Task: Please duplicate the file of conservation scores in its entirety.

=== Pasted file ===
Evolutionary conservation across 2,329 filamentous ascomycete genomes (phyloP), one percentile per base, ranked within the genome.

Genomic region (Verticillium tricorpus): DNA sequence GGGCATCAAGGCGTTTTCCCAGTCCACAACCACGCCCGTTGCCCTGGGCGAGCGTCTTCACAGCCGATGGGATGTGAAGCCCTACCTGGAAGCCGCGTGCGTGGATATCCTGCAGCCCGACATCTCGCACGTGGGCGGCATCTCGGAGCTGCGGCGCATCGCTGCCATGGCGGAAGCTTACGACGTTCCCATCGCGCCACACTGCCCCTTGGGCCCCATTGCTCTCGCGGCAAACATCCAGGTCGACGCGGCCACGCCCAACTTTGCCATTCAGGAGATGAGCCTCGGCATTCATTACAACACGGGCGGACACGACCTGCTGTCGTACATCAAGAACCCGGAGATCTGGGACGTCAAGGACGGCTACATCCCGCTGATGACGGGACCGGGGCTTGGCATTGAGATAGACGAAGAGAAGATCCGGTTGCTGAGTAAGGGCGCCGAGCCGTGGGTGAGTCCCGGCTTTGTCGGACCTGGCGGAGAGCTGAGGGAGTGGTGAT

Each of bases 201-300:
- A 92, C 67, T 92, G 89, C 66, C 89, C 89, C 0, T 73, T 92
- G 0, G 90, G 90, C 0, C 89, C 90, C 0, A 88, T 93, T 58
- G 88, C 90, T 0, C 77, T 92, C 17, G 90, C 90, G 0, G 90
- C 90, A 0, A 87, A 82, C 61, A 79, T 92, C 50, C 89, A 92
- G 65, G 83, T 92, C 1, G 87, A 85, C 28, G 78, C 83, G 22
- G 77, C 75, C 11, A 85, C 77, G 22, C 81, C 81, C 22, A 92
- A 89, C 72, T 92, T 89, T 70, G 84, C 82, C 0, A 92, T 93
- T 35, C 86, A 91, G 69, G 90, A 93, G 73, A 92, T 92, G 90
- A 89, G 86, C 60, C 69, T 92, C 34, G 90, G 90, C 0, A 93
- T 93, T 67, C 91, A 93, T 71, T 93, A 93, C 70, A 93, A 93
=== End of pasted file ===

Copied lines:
Evolutionary conservation across 2,329 filamentous ascomycete genomes (phyloP), one percentile per base, ranked within the genome.

Genomic region (Verticillium tricorpus): DNA sequence GGGCATCAAGGCGTTTTCCCAGTCCACAACCACGCCCGTTGCCCTGGGCGAGCGTCTTCACAGCCGATGGGATGTGAAGCCCTACCTGGAAGCCGCGTGCGTGGATATCCTGCAGCCCGACATCTCGCACGTGGGCGGCATCTCGGAGCTGCGGCGCATCGCTGCCATGGCGGAAGCTTACGACGTTCCCATCGCGCCACACTGCCCCTTGGGCCCCATTGCTCTCGCGGCAAACATCCAGGTCGACGCGGCCACGCCCAACTTTGCCATTCAGGAGATGAGCCTCGGCATTCATTACAACACGGGCGGACACGACCTGCTGTCGTACATCAAGAACCCGGAGATCTGGGACGTCAAGGACGGCTACATCCCGCTGATGACGGGACCGGGGCTTGGCATTGAGATAGACGAAGAGAAGATCCGGTTGCTGAGTAAGGGCGCCGAGCCGTGGGTGAGTCCCGGCTTTGTCGGACCTGGCGGAGAGCTGAGGGAGTGGTGAT

Each of bases 201-300:
- A 92, C 67, T 92, G 89, C 66, C 89, C 89, C 0, T 73, T 92
- G 0, G 90, G 90, C 0, C 89, C 90, C 0, A 88, T 93, T 58
- G 88, C 90, T 0, C 77, T 92, C 17, G 90, C 90, G 0, G 90
- C 90, A 0, A 87, A 82, C 61, A 79, T 92, C 50, C 89, A 92
- G 65, G 83, T 92, C 1, G 87, A 85, C 28, G 78, C 83, G 22
- G 77, C 75, C 11, A 85, C 77, G 22, C 81, C 81, C 22, A 92
- A 89, C 72, T 92, T 89, T 70, G 84, C 82, C 0, A 92, T 93
- T 35, C 86, A 91, G 69, G 90, A 93, G 73, A 92, T 92, G 90
- A 89, G 86, C 60, C 69, T 92, C 34, G 90, G 90, C 0, A 93
- T 93, T 67, C 91, A 93, T 71, T 93, A 93, C 70, A 93, A 93